Posted: March 3, 2017

There is more good news in the screening of people at high risk for lethal diseases.  Recall the post on this website in December, 2016 looking at screening for pancreatic cancer in a high risk group.  Click here for the link.    Now from the United Kingdom comes a very interesting study of screening for ovarian cancer in a high-risk group.  Click here for that link.  If you wish the entire article email Dr. Stark on the form to the right of this posting. According to the authors, based on an algorithm they created, women with a lifetime risk of 10% or greater of developing ovarian cancer were recruited and enrolled in their study.  They identified over 4000 women who underwent over 13,000 screenings over a five-year period.  The screenings included the CA-125 blood test and trans-vaginal ultrasound. 19 women were diagnosed during this period with ovarian cancer.  10 of the 19 were stage I.  All of these women would be expected to survive.   Of additional interest is that the authors counseled all of these women to undergo prophylactic salpingo-oophorectomy but only about 12% agreed to this approach, and so were removed from subsequent analysis.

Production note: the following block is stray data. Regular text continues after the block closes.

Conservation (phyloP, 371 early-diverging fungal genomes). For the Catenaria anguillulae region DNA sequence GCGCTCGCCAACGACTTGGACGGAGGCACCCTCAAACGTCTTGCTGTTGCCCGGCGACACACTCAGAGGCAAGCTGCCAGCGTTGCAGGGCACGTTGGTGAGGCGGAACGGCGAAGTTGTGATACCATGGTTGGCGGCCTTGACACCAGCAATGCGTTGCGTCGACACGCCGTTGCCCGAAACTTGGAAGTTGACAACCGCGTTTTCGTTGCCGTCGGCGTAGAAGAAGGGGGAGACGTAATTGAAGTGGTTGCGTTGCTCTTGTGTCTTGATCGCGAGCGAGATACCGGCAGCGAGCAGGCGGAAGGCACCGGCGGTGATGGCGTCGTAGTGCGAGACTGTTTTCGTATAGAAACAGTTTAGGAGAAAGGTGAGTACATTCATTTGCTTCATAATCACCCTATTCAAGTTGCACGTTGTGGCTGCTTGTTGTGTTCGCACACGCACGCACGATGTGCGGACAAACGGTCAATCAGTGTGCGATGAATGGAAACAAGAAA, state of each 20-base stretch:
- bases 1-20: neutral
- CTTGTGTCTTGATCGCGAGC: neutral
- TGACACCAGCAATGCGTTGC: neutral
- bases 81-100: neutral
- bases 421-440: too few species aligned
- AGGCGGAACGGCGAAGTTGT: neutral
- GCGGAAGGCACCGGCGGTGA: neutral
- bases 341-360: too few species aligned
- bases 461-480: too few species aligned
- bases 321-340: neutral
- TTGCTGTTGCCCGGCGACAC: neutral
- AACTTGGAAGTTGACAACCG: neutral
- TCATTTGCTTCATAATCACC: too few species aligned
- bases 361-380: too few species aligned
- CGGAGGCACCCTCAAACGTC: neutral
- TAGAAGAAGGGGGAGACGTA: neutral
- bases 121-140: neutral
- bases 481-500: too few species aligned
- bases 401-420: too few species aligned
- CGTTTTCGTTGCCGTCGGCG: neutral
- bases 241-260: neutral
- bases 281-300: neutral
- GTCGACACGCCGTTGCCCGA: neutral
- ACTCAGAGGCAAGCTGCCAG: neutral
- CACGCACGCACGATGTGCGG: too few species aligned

Dr. Stark weighs in: Traditionally screening for uncommon highly lethal cancers was discouraged because of the unfavorable cost to benefit ratio.  Now we have two examples where selecting for appropriateness of subsequent intensive screening based on risk can result in a higher yield of positive results and a dramatic reduction in mortality for those at highest risk of getting the disease.   As more widespread genetic testing is done now that the cost of such testing is plummeting, we will be in a better position to know who should be screened; and data in support of such screening will be forthcoming.